Flight period in S.A.:  It is single brooded with a short flight period during early spring of about one month in each locality.  The flight commences about two weeks earlier in northern Eyre Peninsula compared to the eastern parts of South Australia.  It overwinters as larvae and pupae.

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Distribution:  The skipper probably once occurred in a semi-continuous band across southern temperate mainland Australia within the broad-acre Austrostipa grassland plains.  This habitat has now been extensively fragmented and abused due to agricultural and pastoral development.  Within South Australia the known range of the skipper presently extends from the Upper Southeast, northward through the Murray Valley into the Mid North on the east side of the Mt Lofty and Flinders Ranges.  It is also known from central Yorke Peninsula, northern Eyre Peninsula, and the Nullarbor Plain.  Two other subspecies are recorded from southwest Western Australia, and from inland NSW.

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Habitat:  The broad-acre temperate Austrostipa grasslands occurring within an annual rainfall band of about 250 - 600 mm. 

Conservation Status in S.A.:  Vulnerable, bordering on rare.   Many of the South Australian populations now only exist on roadside verge.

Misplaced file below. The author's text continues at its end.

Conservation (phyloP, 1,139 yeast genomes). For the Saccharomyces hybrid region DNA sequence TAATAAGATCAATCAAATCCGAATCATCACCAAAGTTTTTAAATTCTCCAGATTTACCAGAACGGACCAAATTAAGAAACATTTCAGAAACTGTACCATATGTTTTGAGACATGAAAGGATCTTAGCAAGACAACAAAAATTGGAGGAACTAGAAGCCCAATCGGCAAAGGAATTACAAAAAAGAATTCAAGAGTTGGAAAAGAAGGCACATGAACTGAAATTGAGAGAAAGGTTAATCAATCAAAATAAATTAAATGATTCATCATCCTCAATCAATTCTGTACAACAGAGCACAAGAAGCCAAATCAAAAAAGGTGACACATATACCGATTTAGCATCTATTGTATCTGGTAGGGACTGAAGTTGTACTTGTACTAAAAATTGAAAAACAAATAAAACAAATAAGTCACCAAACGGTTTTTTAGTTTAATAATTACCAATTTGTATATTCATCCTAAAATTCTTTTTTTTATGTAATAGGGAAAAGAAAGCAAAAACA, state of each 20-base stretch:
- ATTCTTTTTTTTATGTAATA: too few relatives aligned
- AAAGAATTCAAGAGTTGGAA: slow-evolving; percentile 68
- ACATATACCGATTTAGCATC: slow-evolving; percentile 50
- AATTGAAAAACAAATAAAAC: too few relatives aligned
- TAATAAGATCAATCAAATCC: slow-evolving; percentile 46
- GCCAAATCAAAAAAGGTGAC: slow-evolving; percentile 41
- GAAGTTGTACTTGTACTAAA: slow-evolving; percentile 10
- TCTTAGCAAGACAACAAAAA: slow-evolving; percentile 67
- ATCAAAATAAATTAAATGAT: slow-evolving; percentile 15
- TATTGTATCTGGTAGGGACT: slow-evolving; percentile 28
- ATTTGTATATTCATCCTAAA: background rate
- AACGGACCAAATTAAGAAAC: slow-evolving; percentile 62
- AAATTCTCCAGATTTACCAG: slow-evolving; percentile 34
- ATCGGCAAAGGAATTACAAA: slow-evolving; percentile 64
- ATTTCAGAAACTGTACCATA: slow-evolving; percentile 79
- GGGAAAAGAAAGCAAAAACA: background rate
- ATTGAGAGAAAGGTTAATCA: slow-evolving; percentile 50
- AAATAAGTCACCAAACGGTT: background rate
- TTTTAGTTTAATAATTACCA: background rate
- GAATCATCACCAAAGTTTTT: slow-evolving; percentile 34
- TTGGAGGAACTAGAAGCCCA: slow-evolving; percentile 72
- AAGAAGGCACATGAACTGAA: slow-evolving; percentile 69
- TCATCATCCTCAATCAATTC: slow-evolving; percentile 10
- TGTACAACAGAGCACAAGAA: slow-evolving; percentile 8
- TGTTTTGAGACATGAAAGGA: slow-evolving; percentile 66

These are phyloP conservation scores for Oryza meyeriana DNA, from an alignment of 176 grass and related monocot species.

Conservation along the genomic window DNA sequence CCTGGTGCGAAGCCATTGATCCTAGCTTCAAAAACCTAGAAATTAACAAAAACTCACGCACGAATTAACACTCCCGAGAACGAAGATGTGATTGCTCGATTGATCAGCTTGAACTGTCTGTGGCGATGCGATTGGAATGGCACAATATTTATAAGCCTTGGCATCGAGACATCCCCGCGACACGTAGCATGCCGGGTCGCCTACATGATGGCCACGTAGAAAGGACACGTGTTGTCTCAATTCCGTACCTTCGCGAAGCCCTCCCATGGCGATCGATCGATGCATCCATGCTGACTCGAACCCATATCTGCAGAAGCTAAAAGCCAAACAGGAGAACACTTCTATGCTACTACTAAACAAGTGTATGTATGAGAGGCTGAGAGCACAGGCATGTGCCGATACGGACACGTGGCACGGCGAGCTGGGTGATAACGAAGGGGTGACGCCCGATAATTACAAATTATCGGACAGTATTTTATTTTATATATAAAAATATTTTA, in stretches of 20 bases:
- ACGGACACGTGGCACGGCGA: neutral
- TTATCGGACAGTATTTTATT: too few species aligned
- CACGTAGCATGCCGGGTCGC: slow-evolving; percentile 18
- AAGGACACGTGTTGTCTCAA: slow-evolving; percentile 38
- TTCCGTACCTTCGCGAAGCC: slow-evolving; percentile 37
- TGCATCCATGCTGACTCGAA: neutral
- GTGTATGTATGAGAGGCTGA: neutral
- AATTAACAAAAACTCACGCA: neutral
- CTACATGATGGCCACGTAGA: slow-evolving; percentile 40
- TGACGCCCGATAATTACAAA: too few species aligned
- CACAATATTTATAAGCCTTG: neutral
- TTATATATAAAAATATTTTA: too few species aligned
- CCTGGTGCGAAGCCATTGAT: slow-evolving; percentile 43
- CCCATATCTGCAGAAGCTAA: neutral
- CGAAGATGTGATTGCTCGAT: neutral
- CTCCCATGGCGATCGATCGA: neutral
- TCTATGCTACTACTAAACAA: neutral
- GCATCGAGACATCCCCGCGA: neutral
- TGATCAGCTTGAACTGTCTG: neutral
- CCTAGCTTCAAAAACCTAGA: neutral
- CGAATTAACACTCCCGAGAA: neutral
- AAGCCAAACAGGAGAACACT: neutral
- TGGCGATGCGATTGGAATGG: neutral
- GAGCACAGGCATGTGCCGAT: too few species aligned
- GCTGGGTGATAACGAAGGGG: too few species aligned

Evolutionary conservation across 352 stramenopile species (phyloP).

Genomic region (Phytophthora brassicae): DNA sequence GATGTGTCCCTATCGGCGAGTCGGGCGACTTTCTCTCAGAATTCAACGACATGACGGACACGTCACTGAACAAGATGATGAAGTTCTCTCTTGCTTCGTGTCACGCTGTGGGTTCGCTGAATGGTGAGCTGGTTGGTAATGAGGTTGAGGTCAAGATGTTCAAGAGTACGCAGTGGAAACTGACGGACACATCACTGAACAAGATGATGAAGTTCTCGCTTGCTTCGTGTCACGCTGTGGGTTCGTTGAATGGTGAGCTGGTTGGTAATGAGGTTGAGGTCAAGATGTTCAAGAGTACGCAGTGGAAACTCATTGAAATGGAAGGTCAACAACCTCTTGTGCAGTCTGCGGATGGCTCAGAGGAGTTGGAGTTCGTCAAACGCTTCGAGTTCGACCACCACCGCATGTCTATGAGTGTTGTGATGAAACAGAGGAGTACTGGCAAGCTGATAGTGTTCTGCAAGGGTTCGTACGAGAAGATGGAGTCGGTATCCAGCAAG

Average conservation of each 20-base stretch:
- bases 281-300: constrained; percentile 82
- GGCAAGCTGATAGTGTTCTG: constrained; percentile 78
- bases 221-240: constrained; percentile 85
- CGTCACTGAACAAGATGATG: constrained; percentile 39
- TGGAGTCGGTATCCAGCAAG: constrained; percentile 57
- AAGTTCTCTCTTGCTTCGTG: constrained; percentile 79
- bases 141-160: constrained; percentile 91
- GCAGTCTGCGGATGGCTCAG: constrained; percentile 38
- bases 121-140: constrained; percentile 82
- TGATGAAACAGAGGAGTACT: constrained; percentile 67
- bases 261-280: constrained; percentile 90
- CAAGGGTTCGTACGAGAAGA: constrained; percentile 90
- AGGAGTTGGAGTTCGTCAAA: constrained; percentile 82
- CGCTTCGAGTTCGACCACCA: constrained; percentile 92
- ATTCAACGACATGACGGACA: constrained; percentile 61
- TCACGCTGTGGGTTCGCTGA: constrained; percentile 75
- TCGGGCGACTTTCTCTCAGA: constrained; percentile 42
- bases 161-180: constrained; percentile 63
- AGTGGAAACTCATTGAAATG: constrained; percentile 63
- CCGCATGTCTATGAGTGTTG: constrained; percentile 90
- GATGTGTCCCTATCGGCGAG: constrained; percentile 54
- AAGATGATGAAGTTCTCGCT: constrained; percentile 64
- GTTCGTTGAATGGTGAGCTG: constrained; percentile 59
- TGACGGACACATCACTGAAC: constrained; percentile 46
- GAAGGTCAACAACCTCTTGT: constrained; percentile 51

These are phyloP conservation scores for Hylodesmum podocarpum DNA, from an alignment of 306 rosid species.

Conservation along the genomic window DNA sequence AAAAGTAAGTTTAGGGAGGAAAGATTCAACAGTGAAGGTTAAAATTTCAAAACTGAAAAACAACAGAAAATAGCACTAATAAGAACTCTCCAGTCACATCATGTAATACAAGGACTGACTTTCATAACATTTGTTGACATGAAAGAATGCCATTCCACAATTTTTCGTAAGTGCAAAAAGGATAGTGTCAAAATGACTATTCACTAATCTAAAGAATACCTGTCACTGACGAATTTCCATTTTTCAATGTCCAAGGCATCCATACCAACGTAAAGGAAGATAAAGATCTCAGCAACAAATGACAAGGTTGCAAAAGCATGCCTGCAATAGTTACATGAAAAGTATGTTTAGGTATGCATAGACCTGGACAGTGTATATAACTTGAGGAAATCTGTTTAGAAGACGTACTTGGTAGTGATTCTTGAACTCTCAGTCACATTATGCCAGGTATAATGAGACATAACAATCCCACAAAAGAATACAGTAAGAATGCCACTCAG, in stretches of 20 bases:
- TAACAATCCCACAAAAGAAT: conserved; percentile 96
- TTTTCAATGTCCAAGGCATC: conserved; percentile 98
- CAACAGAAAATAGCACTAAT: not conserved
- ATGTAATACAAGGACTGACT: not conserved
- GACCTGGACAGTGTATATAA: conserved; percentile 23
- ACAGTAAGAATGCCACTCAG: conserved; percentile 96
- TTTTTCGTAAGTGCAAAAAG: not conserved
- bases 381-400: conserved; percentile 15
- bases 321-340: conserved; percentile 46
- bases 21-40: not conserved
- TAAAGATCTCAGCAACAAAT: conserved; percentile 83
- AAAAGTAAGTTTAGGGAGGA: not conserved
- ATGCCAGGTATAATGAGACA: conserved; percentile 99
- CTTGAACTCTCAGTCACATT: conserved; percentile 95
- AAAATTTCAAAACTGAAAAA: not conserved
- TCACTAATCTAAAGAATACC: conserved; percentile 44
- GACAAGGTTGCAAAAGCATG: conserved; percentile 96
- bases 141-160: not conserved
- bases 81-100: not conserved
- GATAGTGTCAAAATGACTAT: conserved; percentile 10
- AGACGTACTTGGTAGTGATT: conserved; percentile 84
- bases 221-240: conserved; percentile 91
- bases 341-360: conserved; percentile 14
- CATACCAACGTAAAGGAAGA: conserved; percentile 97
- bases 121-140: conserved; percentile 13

Threats:  This is a native grassland skipper and consequently has suffered considerably from agricultural disturbance and the effects of overgrazing and trampling by stock.  These Austrostipa grasslands are also the prime breeding ground for the plague locust and the skipper has therefore been further decimated by the toxic spray programs adopted by the Locust Control Board.  Grass fires are also a severe local threat as are the periodic droughts.

Conservation Strategy:  Remaining native Austrostipa grasslands used for pastoral purposes need to be managed in an ecologically sustainable manner.  With more conservation awareness and better pastoral management in the pastoral areas it is likely this skipper would recover rapidly as it is very resilient and is well adapted to the dryland Austrostipa grassland habitat.  Failing this, specific grassland habitat may have to be conserved for the long term survival of the skipper.  Hopefully, new technology through the use of a Metarhizium fungus to control the plague locust will see a lasting improvement in the native grassland environment.

 

Author:  R. GRUND, copyright 8 September 2000, all rights reserved.
Last update 11 June 2010.